Biological Immortality is inevitable?

The Biogerontologists in the world have a wide array of interesting theories based on undisputed facts and logical assessments. Marios Kyriazis is one who set forth a theory that suggests an inevitable consequence of human evolution is biological immorality. He believes “indefinite lifespans” are inherent in human biology and will be a natural next step in our development. Somewhere in our future, development of our intelligence will come from living indefinitely, not through evolution by natural selection.

I find the concept of biologic immortality interesting. In simple terms it proposes at some time in our future as a species “rate of mortality” will remain the same or decline relative to chronological age. That means “age” will have nothing to do with “death.” A seventy-year-old would have the save risk of death as a ten-year-old. But how could anyone suggest such a thing?

Biological immortality already exists with other species. It is not just a wild theory. Scientists believe lobsters could live indefinitely, barring disease or injury. Hydra cells (a fresh-water animal) continue to divide, never stop, suggesting biologic immortality. Tardigrades are microscopic animals that can slow their metabolism to near zero for unlimited periods to survive unlivable conditions. Planarian Flatworms have prolific stem cells and apparent limitless telomere regeneration; they exhibit an ability to live indefinitely…biological immortality!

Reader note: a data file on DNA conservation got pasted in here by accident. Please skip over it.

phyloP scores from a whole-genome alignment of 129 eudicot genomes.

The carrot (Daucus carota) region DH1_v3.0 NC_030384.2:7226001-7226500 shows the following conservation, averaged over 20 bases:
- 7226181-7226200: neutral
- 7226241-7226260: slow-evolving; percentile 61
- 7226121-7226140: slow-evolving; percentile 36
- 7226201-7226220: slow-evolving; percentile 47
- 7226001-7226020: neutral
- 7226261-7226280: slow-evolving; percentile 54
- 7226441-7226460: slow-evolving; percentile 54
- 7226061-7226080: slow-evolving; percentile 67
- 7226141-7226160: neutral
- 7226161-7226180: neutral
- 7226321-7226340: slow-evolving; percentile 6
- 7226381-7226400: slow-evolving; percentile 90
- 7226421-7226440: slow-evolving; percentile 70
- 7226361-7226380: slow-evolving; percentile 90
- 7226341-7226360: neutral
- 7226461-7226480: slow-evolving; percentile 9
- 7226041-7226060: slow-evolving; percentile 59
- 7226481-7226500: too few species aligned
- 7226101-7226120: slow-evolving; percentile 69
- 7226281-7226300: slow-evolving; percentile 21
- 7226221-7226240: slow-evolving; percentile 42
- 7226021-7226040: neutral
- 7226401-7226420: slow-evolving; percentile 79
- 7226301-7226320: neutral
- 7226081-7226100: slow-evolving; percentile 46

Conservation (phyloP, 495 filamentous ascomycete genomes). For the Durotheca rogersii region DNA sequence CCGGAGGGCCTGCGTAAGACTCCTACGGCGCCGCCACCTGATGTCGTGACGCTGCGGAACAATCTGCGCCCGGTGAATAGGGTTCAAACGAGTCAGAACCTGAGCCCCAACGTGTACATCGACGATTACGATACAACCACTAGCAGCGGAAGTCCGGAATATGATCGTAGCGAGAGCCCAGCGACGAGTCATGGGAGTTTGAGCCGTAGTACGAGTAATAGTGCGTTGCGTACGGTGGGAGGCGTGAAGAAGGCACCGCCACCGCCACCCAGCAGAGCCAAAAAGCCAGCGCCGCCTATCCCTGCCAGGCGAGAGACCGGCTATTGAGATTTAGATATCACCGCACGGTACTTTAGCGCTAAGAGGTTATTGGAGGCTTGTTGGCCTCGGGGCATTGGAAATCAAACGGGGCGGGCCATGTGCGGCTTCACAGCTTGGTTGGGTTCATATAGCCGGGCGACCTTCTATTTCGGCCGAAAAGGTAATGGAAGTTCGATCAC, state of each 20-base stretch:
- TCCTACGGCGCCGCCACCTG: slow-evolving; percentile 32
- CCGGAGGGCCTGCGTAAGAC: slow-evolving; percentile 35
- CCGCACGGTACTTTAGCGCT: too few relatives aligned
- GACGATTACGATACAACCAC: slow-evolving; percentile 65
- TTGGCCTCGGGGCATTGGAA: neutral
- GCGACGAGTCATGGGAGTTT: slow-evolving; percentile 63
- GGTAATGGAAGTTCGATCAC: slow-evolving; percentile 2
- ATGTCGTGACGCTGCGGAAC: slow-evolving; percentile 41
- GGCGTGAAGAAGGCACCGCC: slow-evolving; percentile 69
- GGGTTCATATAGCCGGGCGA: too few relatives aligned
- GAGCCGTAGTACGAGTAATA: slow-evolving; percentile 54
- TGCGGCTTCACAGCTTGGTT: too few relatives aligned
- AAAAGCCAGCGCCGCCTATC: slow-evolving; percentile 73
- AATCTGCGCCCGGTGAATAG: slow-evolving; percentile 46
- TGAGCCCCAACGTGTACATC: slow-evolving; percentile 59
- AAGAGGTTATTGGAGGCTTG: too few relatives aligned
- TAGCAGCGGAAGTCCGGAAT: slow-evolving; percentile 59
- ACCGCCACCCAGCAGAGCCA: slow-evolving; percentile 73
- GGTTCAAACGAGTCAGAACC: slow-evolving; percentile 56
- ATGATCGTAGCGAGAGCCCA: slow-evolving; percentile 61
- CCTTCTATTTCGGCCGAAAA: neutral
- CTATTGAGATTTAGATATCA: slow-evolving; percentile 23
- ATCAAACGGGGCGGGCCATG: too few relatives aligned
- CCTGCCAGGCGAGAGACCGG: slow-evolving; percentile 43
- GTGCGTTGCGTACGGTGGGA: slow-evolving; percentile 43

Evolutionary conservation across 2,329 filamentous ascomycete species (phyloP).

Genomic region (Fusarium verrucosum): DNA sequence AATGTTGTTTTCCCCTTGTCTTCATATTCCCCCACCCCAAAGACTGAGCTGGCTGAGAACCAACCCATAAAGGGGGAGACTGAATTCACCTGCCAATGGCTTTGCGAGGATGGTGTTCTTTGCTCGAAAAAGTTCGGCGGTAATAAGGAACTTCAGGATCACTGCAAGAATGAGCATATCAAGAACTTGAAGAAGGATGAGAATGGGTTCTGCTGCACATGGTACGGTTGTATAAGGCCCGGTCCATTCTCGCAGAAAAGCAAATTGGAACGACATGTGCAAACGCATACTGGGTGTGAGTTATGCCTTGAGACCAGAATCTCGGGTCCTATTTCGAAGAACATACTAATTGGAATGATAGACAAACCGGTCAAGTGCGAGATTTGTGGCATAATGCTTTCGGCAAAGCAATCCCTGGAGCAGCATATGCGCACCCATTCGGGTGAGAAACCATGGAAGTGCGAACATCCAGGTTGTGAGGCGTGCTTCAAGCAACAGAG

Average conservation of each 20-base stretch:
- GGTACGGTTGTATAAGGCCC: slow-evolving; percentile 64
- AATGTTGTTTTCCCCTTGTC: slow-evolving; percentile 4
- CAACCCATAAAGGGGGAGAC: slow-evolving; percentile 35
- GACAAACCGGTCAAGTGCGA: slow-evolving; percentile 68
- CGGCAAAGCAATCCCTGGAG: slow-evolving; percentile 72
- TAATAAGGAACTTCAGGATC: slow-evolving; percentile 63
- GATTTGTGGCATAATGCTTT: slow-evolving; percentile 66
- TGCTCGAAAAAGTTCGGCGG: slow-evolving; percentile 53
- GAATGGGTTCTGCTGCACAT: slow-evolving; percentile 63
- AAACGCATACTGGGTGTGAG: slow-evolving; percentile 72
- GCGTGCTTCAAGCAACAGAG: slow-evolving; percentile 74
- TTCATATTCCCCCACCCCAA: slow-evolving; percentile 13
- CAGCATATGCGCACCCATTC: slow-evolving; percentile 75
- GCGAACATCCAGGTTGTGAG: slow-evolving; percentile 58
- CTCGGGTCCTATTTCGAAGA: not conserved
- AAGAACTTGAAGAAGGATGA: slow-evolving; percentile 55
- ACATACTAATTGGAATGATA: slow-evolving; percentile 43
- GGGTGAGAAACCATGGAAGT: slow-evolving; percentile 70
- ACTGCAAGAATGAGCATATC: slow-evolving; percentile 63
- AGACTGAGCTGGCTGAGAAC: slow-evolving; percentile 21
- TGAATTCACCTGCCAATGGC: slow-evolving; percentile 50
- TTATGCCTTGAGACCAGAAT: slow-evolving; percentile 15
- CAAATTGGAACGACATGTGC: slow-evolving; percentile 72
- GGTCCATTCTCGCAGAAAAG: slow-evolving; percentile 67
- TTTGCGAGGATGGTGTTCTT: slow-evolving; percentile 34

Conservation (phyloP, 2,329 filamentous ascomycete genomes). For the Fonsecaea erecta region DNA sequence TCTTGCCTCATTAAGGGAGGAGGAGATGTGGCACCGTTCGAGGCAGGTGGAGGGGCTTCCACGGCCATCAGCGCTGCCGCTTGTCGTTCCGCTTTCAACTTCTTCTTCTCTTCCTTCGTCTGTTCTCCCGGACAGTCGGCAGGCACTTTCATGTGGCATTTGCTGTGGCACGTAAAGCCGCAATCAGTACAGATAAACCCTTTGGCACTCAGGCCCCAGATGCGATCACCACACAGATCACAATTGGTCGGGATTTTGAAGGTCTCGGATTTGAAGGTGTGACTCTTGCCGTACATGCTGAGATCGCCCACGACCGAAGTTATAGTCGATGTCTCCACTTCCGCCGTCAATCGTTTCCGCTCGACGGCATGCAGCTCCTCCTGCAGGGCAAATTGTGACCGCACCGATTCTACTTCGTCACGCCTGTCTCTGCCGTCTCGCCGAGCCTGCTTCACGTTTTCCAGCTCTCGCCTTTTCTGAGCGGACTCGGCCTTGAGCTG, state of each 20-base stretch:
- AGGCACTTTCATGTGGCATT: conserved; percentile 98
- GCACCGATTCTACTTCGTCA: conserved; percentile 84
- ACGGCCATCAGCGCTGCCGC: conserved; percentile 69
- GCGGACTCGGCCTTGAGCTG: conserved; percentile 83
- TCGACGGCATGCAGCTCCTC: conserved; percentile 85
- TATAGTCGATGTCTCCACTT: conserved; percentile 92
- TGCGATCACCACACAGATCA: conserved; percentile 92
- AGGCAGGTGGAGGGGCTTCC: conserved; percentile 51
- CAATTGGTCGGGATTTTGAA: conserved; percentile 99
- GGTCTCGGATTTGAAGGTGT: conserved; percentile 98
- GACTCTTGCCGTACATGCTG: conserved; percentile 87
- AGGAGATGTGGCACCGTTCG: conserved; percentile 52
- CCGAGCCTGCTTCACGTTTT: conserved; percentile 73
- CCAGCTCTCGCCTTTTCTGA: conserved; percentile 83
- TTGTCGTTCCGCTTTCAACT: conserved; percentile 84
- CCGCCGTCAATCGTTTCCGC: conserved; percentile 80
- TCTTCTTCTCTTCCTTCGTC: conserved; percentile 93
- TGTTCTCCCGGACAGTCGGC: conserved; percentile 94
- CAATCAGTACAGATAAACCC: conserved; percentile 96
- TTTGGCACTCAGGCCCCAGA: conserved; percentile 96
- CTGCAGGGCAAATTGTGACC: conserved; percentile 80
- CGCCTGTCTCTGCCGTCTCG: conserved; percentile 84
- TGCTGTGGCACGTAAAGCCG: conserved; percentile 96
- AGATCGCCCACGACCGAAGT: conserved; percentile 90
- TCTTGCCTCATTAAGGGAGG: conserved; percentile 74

Why does all that matter? Because it exists! On our planet there are living organisms that demonstrate immortal characteristics. If the Great Basin Bristlecone Pine can live 4,862 years, and the Giant Barrel Sponge, Xestospongia muta, can live 2,300 years, and a Bowhead Whale can live 211 years, and a Aldabra Giant Tortoise can live 250 years, the concept of biologic immortality may make some sense.

I like Aubrey De Grey’s “pro-aging trance” terminology. He talks about people’s psychological approach to coping with aging. He says LIFE EXTENSION is viewed as PROLONGING rather than POSTPONING. It is a subtle but deafening way to approach the whole area of discussion. If you believe something is inevitable, your ability to defeat it is diminished. In the 1400s the life expectancy was in the 30s. Now it’s in the 70s. Nothing has really changed psychologically in how most of the world approaches aging; why fight the inevitable? Life extension is real. the science is gaining momentum. Where are you?

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